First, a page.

Joshua is a tourism and conservation leader with over 10 years’ experience and holds a BSc. degree in Tourism Management from Moi University, Kenya which he completed in 2009, and proceeded to seek professional working experience in the field of tourism and nature conservation. He completed his MSc. degree in Tourism, Society, and Environment at Wageningen University and Research (WUR), The Netherlands in 2019, under a scholarship from the Dutch Ministry of Foreign affairs through the Orange Knowledge Programme (OKP). His Master’s research focused on conservation finances, particularly on understanding the policy arrangements and financial flows for payment for environmental services. Part of his research, Joshua traveled back to Kenya in December 2017 to Lake Naivasha in the Great Rift Valley to investigate the Equitable Payment for Watershed Services (EPWS), a World Wildlife Fund (WWF) program in the Lake Naivasha Basin.
Prior to his master’s study at WUR, Joshua worked as an Assistant Fellow in planning and coordination of the annual Fundamental of Ornithology course organized by Nature Kenya in-conjunction with conservation and research-based organizations in 2010. Later he worked with Birdwatching East Africa as a birding tour consultant and field guide, Nature Kenya (East Africa Natural History Society) as an Arboretum Education officer under the Friends of Nairobi Arboretum project, and lastly as a Tourism Education officer at the Ol Pejeta Conservancy, Laikipia County. His main role as an education officer was to develop the conservation education and outreach program and its facilitation. Joshua is experienced with fundraising for conservation projects and has received several grants from Rufford Foundation (Rufford Small Grants), Earthwatch Institute Shulman Award (for emerging scientists) both for conservation education projects, and Professional Development Grants (PDGs) under WWF Russell E. Train Education for Nature program. His work has enabled him to gain professional experience while working in multi-cultural environments in Kenya, Tanzania, South Africa, UK, and the Netherlands.
Joshua is currently a Ph.D. candidate at the Marine Animal Ecology Group, Wageningen University and Research, the Netherlands. His Ph.D. research focuses on the societal aspects of the coral reef restoration in Shimoni, South Coast of Kenya. His principal supervisors are Prof. Tinka Murk, Dr. Machiel Lamers, Dr. Ronald Osinga, and Dr. David Obura. His qualitative research approach will allow him to investigate the socio-economic and ecological impacts of the coral reef restoration, alternative sustainable livelihoods (ecotourism), and ecosystem services from the marine environments. Joshua is neither a marine ecologist nor a biologist, but he is enthusiastic and passionate to interact and learn from the renowned marine scientists in the region by establishing good links with them for the success of his research. He is currently training in acquiring his open water diving license. Besides his research work, Joshua loves cooking, birdwatching, traveling, off-road cycling, and he is an amateur photographer.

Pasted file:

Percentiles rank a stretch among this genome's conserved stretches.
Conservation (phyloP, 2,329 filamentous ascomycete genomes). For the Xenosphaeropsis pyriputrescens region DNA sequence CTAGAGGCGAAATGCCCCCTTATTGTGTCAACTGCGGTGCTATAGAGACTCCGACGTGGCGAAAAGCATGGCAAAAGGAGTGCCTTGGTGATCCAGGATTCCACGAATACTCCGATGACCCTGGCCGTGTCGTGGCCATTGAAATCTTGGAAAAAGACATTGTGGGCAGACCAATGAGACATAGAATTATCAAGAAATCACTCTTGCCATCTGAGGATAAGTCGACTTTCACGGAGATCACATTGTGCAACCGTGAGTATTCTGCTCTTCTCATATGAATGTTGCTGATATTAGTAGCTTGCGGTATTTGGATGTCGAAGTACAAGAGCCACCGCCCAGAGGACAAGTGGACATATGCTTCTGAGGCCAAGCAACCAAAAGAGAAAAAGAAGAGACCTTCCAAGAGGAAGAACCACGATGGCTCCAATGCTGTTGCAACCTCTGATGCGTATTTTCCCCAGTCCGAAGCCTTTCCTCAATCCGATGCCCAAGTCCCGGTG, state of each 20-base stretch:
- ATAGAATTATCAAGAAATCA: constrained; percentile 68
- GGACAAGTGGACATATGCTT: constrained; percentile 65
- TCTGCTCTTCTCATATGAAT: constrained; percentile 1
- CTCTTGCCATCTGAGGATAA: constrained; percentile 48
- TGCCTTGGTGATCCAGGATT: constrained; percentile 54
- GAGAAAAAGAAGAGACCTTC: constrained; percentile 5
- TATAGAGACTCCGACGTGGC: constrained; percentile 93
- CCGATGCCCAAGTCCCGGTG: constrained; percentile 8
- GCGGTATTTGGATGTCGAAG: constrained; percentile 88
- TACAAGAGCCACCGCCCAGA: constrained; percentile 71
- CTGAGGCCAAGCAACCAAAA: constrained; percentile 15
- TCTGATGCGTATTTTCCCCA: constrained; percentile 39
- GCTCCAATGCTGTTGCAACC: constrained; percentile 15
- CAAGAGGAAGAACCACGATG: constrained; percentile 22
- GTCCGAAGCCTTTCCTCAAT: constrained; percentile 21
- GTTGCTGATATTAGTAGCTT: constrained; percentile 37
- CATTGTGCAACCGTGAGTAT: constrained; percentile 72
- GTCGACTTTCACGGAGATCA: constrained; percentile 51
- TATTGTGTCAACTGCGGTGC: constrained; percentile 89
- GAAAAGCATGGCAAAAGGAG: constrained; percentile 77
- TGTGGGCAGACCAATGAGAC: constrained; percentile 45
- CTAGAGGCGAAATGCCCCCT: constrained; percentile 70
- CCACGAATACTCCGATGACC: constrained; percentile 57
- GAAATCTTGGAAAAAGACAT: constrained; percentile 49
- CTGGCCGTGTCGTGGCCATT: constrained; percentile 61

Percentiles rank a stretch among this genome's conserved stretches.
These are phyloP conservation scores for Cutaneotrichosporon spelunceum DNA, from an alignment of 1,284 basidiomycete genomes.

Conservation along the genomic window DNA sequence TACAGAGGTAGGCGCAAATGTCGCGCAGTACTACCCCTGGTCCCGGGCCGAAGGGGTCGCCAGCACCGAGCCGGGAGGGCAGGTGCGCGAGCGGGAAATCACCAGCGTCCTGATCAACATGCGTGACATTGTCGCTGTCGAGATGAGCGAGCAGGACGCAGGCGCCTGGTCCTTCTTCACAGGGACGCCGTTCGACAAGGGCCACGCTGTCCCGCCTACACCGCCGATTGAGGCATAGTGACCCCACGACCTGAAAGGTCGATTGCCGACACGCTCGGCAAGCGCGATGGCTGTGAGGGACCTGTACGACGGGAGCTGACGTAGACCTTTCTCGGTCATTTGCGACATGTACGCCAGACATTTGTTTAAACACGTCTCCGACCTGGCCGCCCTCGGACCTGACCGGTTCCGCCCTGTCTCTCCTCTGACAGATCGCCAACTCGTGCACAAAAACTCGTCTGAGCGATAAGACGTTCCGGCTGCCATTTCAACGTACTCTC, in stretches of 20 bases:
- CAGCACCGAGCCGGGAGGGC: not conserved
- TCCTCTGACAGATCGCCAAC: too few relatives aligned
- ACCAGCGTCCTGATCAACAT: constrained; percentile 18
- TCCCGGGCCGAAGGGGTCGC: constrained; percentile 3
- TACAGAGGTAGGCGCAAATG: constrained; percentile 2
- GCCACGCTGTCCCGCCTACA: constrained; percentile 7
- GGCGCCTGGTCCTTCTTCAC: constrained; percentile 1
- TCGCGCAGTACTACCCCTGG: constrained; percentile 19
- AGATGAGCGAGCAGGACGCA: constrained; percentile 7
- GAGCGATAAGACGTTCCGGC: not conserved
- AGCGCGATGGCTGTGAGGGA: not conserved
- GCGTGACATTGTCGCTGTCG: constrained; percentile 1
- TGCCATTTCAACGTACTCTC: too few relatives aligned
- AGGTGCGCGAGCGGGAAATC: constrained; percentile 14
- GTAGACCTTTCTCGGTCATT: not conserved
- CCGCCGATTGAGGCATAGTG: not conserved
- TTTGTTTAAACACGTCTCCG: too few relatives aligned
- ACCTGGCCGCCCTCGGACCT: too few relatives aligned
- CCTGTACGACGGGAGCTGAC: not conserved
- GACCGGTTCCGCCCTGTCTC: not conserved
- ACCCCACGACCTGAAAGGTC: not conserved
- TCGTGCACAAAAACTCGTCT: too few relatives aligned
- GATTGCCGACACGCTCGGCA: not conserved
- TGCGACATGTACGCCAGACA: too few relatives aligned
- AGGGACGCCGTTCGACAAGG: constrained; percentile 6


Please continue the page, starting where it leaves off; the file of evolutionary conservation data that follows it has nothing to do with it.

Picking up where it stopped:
Juliet is a researcher at Kenya Marine and Fisheries Research Institute (KMFRI) and is currently studying for her PhD at the Academia Sinica, supported by a scholarship from its Biodiversity Research Center. Her PhD research focuses on identifying and testing suitable indicators of coral reef resilience that can be collected in conjunction with coral reef monitoring. Her principle supervisors are Dr. Allen Chen and Dr. David Obura and she conducts most of her work on coral reefs along the Kenyan coast. By periodically assessing coral reef biodiversity and regularly monitoring coral reefs’ health, her work allows for timely identification of coral reef areas that are getting degraded and therefore it aides in making management decisions such as restoration. Her aim is to develop primary indicators for monitoring of coral reef resilience. She has gained a wide experience in coral reef research by actively contributing to projects run by renowned institutions such as; The Nature Conservancy (TNC), World Wildlife Fund (WWF), Indian Ocean Commission (IOC) on Biodiversity, Coastal Oceans Research and Development – Indian Ocean (CORDIO) East Africa, East African Wildlife Society (EAWS) and Kenya Wildlife Society (KWS). And during these engagements, she has had the opportunity to partner, interact and learn from prominent marine scientists in the region.
Juliet completed her BSc. in Fisheries and Aquatic Science at Moi University, Kenya, and received an MSc degree also from Moi University in 2008, with a scholarship from the World Bank Coral Reef Targeted Research project, through CORDIO East Africa. Her Masters research focused on the spatial and temporal patterns of coral recruitment, with the aim of understanding the recovery of Kenyan coral communities that had suffered significant mortality during the 1997/98 mass coral bleaching. During this period of her study, she moved to Sweden as an exchange student where she did her course work at Linkoping University. After receiving her MSc she worked at CORDIO EA under an IUCN project on Climate Change and Coral Reefs (CCCR) where she participated in an extensive coral reef survey on resilience assessments along the Kenyan coast. She thereafter worked with Kenya Marine and Fisheries Research Institute (KMFRI) where she is mostly involved with monitoring and biodiversity assessments of coral reefs, feeding directly into the management of coral reefs in Kenya.